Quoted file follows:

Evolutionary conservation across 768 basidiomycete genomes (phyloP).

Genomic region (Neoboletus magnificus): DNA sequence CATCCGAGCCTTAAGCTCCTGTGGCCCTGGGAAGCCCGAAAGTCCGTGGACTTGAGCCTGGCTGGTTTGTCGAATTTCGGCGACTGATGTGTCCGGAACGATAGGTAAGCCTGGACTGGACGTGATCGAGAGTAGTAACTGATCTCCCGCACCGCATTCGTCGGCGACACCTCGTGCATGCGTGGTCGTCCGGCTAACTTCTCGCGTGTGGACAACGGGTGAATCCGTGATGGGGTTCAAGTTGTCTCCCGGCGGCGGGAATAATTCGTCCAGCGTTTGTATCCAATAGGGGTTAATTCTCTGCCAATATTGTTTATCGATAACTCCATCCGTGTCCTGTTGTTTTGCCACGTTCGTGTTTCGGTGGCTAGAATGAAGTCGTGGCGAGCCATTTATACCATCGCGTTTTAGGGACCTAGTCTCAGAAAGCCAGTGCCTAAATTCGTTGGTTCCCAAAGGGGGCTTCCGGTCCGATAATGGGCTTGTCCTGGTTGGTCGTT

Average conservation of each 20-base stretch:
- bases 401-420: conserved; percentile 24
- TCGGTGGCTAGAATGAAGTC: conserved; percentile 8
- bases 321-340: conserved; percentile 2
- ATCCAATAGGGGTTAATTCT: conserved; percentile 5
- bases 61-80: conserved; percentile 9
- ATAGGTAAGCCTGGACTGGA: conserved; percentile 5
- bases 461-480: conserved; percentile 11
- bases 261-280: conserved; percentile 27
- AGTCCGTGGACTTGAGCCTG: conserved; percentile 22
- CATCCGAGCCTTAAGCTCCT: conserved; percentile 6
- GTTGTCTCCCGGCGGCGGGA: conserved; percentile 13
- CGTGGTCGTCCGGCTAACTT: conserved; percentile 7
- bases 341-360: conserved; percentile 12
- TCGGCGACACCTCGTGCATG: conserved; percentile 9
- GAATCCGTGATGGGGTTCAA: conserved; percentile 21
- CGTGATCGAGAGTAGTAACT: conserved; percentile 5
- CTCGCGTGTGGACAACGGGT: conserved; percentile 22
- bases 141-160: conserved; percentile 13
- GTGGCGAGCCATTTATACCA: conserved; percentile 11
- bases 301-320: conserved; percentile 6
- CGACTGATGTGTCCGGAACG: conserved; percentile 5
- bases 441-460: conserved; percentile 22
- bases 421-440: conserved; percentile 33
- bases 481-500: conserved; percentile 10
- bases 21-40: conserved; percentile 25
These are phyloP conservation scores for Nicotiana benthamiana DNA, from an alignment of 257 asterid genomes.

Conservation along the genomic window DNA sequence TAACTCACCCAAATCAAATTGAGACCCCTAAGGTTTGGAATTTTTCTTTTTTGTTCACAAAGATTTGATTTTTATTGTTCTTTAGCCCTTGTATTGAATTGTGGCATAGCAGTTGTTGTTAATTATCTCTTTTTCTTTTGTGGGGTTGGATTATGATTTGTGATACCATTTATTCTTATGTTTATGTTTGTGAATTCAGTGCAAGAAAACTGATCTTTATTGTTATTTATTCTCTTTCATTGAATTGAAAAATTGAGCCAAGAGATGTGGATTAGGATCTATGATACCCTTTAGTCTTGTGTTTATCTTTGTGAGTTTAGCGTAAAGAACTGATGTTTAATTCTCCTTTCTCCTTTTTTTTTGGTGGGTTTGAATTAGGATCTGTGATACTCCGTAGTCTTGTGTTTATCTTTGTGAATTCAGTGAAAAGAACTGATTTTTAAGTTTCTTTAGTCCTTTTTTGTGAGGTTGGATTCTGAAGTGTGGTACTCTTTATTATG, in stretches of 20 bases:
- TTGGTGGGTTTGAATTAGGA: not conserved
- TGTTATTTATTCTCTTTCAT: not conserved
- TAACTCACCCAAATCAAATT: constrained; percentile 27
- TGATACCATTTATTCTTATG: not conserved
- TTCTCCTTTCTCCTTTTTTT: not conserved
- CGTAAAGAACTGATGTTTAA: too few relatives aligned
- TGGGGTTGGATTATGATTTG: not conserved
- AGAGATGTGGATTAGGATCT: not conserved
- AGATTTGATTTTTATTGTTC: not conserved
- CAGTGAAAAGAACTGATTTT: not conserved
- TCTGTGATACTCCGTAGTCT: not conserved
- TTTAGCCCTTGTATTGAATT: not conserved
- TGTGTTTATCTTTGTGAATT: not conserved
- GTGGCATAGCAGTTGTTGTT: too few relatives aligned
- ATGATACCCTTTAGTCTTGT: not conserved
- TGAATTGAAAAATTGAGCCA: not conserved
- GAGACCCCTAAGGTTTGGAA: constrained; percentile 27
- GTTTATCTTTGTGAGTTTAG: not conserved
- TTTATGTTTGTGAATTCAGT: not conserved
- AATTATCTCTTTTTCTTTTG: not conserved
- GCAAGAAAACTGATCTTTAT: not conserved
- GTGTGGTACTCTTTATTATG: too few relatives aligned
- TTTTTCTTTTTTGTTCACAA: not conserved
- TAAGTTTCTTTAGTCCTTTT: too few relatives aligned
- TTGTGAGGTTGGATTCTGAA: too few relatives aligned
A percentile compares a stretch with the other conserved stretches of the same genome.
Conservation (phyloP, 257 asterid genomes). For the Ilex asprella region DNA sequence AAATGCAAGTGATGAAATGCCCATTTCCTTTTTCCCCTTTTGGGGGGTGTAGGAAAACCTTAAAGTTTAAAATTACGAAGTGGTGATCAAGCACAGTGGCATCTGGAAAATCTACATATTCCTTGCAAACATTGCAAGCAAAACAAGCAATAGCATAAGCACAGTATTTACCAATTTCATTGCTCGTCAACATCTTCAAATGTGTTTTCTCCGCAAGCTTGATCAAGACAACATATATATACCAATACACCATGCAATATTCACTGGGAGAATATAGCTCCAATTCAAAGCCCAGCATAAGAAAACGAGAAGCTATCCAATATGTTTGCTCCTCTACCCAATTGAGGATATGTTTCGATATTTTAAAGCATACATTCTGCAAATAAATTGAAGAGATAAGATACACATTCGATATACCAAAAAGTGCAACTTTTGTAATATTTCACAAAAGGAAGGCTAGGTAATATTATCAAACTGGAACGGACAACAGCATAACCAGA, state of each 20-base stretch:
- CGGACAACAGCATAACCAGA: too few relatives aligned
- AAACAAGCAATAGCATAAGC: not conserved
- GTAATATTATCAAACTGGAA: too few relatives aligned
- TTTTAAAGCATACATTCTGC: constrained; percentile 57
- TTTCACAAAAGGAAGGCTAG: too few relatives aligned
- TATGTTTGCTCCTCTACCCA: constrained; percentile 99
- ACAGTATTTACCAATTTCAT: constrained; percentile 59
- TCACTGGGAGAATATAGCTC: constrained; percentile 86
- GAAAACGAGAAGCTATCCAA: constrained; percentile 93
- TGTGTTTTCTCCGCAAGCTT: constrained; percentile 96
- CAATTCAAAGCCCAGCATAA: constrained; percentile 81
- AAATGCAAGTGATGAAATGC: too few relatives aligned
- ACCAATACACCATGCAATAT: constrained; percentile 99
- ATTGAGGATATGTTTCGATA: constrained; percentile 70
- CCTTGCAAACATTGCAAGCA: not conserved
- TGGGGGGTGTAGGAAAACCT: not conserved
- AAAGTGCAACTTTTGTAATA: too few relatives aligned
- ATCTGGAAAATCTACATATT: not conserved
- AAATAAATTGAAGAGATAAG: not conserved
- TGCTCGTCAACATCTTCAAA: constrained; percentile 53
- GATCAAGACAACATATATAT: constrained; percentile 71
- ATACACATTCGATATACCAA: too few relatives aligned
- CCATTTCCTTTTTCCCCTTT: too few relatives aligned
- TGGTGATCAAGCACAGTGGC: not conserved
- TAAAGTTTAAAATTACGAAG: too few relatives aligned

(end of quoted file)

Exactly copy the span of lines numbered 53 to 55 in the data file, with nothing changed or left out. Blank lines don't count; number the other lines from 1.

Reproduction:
- TTTTTCTTTTTTGTTCACAA: not conserved
- TAAGTTTCTTTAGTCCTTTT: too few relatives aligned
- TTGTGAGGTTGGATTCTGAA: too few relatives aligned